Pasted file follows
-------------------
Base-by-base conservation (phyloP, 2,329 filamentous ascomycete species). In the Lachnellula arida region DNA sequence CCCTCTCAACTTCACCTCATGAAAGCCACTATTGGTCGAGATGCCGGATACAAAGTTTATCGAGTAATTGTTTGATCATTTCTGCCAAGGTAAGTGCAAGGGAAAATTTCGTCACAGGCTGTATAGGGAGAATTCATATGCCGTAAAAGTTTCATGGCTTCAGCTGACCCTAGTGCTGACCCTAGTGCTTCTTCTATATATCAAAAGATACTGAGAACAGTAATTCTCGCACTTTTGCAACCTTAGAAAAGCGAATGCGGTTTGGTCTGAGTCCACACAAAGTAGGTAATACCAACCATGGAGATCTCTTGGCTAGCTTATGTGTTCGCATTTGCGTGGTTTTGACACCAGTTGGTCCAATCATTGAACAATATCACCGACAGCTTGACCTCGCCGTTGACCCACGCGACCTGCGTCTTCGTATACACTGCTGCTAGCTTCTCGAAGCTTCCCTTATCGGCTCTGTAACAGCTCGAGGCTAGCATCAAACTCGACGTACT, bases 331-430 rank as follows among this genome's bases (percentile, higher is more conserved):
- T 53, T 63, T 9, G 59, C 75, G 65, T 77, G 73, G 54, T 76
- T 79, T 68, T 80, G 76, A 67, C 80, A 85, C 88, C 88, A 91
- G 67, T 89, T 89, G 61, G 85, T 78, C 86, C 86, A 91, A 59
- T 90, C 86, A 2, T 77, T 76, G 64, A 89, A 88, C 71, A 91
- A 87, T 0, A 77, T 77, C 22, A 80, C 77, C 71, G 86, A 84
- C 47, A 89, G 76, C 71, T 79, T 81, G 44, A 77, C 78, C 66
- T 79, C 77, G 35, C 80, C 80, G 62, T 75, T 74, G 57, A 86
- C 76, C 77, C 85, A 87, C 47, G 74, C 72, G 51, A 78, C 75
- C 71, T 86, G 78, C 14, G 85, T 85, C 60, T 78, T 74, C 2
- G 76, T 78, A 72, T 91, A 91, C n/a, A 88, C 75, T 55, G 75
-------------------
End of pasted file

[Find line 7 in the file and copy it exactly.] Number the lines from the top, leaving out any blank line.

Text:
- C 47, A 89, G 76, C 71, T 79, T 81, G 44, A 77, C 78, C 66